Oil and overproduction 3

Mark Jones markjones011 at tiscali.co.uk
Sat Jan 11 13:46:51 MST 2003


David Schanoes wrote
>
>
> If capitalism, in its origins, emerges dripping blood and dirt from every
> pore, then advanced capitalism covers both the blood and dirt in a bath of
> crude oil.

There is little point in discussing the political economy of oil without
first understanding and analysing the all-important issues of reserves. That
is more geology than economics. If we don't have an understanding of how
much oil is actually in the ground, all discussion is likely to be vacuous.

> In 2001, the Tengiz pipeline was opened in the Caspian sea
> area. With three billion dollars already invested, international oil
> companies intend to triple production from Kazakhstan's Tengiz field and
> double production from the offshore fields before the end of the decade.
>  The Caspian contains the world's ninth largest field of crude reserves.

Unfortunately, this is not the case. The Caspian oil bonanza is actually a
bust. On a personal note, I visited Tengiz ten years ago when Soviet
president Mikhail Gorbachev announced a joint venture with Chevron to
develop it. It is an inhospitable place. For reasons set out below, the huge
early optimism about Tengiz has turned out not to be justified.

The Caspian is a salt-water inland sea or lake covering about 375 000 km2,
bordered by Iran to the south and the Caucasus to the northwest. The Volga
River flows into it from the north, forming a large delta near Astrakhan,
but evaporation is sufficient to counter the influx, leaving it some 30m
below world sea-level. It is flanked to the north by Russia itself, followed
clockwise by Kazakhstan, Turkmenistan, Iran, and Azerbaijan. In geological
terms, it is made up of  several diverse provinces. To the south there lies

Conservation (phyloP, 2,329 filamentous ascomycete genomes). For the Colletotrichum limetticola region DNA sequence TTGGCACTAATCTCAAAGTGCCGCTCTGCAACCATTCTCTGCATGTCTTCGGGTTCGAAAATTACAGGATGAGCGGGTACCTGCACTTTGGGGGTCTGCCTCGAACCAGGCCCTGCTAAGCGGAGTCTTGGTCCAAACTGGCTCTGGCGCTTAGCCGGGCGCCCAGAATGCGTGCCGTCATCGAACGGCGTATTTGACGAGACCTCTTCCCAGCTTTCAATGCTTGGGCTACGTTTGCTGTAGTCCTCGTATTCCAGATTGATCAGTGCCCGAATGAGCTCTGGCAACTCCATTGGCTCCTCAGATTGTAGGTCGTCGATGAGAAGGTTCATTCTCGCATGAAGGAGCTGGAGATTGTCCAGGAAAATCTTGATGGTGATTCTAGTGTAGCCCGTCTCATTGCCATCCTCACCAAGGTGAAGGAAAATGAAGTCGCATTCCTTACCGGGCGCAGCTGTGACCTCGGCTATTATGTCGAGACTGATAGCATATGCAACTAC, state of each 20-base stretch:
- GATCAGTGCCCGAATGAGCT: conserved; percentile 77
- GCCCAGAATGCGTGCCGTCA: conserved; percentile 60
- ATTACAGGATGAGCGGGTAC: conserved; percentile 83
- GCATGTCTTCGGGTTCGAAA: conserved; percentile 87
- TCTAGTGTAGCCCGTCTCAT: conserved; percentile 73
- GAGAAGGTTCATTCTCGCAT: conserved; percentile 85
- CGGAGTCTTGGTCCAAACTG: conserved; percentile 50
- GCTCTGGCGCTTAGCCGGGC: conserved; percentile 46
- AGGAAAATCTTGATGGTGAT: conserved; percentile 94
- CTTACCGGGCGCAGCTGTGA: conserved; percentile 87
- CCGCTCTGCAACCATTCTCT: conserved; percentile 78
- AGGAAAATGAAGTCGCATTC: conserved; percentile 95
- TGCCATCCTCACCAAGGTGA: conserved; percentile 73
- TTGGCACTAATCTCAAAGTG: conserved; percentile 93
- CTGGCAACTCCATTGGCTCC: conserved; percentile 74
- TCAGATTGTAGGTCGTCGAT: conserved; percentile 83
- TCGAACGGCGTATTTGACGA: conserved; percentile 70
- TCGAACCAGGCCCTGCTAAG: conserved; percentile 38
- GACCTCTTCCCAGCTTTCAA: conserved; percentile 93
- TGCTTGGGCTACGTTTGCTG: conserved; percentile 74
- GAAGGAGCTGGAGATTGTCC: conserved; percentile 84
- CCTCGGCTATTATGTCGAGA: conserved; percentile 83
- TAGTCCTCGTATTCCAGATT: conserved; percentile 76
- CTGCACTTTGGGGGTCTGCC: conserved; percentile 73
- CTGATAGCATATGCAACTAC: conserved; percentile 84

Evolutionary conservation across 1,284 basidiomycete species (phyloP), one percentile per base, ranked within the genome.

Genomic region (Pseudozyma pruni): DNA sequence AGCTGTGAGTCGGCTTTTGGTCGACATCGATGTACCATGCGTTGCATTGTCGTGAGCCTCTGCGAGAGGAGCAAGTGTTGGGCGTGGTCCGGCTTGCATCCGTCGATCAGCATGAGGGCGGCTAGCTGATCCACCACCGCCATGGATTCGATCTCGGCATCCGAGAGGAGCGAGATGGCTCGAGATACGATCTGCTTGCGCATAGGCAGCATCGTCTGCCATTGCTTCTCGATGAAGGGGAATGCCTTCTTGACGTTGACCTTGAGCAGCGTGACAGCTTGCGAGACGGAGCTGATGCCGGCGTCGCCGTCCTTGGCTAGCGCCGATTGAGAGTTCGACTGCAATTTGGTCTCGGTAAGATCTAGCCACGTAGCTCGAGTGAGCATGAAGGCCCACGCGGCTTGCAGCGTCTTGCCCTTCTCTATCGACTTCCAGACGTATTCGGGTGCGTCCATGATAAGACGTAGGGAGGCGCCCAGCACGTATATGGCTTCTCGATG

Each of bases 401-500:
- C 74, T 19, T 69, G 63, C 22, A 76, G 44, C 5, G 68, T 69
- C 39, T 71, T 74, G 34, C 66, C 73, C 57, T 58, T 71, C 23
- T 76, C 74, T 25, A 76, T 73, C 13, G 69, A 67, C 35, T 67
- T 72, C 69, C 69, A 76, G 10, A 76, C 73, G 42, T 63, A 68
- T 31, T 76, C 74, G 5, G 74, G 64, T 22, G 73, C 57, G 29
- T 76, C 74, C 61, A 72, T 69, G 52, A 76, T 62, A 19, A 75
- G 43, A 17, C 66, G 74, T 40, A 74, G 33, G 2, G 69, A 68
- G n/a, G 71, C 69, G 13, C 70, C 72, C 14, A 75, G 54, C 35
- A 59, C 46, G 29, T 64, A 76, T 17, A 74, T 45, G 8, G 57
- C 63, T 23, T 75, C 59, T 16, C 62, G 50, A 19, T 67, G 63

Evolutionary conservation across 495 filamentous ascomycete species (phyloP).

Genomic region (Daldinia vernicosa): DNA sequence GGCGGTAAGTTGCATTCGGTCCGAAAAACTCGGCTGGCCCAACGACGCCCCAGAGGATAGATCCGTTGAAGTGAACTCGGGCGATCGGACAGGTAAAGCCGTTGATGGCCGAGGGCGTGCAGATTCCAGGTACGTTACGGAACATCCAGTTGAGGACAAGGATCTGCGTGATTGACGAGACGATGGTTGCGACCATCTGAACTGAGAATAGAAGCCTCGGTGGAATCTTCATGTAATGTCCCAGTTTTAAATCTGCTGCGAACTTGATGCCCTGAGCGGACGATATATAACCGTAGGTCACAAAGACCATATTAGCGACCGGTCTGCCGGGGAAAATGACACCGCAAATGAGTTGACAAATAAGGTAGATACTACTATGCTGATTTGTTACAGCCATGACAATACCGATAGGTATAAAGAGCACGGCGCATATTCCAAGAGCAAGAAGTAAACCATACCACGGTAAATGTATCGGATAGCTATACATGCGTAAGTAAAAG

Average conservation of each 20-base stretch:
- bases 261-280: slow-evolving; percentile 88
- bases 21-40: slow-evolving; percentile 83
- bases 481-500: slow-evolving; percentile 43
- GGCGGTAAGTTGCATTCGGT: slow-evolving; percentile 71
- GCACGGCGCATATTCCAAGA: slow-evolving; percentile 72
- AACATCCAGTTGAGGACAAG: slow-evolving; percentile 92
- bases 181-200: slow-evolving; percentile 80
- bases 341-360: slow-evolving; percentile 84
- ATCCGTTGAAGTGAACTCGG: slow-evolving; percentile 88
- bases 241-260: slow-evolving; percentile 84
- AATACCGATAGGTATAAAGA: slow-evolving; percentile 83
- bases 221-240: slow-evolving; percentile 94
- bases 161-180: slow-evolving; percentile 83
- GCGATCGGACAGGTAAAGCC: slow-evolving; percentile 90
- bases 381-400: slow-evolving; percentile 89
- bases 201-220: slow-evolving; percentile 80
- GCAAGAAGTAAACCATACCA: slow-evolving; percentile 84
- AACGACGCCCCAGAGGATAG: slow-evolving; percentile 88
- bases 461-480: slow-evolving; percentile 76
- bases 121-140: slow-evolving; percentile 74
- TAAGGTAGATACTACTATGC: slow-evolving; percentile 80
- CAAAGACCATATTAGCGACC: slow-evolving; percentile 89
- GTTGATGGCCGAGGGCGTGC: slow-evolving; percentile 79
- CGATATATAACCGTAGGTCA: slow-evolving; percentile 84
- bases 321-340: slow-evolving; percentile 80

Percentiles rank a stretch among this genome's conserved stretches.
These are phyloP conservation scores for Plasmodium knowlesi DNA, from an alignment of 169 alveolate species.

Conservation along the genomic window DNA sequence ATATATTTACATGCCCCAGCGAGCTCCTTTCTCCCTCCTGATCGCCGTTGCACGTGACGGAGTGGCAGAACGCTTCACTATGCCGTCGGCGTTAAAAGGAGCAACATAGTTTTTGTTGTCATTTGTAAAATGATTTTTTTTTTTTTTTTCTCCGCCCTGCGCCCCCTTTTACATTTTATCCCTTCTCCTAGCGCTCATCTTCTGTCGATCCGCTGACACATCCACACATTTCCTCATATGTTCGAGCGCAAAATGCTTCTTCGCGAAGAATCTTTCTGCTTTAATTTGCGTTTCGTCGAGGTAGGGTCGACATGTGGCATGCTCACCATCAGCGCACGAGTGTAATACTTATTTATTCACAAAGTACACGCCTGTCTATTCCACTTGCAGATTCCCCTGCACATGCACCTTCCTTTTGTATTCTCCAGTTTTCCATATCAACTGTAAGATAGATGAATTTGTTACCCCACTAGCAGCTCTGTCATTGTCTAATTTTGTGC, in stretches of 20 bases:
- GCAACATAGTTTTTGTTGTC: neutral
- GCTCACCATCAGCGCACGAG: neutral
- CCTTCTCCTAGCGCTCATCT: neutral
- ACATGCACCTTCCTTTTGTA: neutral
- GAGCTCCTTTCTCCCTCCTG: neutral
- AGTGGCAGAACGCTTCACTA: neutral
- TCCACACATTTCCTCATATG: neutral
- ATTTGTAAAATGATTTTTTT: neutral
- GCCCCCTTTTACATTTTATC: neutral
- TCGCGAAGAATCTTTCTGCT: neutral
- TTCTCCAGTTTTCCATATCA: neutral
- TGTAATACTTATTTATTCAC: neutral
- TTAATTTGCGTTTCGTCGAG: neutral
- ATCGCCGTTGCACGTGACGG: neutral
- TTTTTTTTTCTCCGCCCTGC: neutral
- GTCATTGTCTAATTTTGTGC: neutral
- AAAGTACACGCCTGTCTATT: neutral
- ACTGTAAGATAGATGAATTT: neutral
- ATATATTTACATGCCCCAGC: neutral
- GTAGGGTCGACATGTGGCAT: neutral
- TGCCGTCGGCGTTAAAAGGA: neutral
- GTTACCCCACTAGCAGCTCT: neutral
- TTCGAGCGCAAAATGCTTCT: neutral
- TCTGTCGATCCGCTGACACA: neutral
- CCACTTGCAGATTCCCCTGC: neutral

a deep Tertiary Basin in the fore-deep of the Elburz Mountains. It is
followed to the north by the proto-delta of the Volga that runs across the
Caspian as a fairly narrow belt from Azerbaijan to Turkmenistan. That gives
way to a Mesozoic basin, running out of Kazakhstan, which in turn adjoins
the southern part of a large Palaeozoic basin, known as the Pre-Caspian
Basin, whose axis lies to the north of the Caspian.

Early oil activities were concentrated on the Aspheron Peninsula of
Azerbaijan around the town of Baku on the proto-delta of the Volga.  Oil and
gas, generated in lower Tertiary deltaic sediments, has migrated upwards,
mainly along fault-planes, to accumulate in a thick sequence of Miocene and
Pliocene sandstone reservoirs at fairly shallow depths.  A peculiar feature
is the so-called mud-volcano, in which gas seepages carry mud to the surface
giving volcano-like features, several hundred meters high, which
occasionally ignite and explode. Extensions of this same geological province
extend northwards into Chechnya, where many people still make a living
refining oil from shallow wells and seepages in primitive, dangerous and
very polluting home-made stills.

Baku was one of the great world oil centres during the late 19th Century.
The Nobel Brothers of Sweden held a dominant stake, later joined by the
Shell Oil and Rothschild interests that financed a pipeline to the Black
Sea. Joseph Stalin was politically formed in Baku as a workers leader in the
early oilfields.

Soviet geologists were able to drill holes to gather critical information
according to scientific criteria, whereas their western counterparts had to
pretend that every borehole had a good chance of finding oil. In the years
following the Second World War, they brought in the major producing
provinces of the USSR, finding most of the giant fields within them. Baku
was by now a mature province of secondary importance, although work
continued to develop secondary prospects and begin to chase extensions
offshore from platforms. The Soviet Union had ample onshore supplies, which
meant that it had no particular incentive to invest in offshore drilling
equipment. The Caspian itself was therefore largely left fallow, although
the borderlands were thoroughly investigated.  Of particular importance was
the discovery of the Tengiz Field in 1979 in the prolific Pre-Caspian basin
of Kazakhstan, only some 70 kms from the shore. Silurian source-rocks had
charged a Carboniferous reefal reservoir at a depth of about 4500m beneath
an effective seal of Permian salt. Initial estimates suggested a potential
of about 6 Gb (billion barrels), but the problem was that the oil has a
sulphur content of as much as 16%, calling for high quality steel pipe and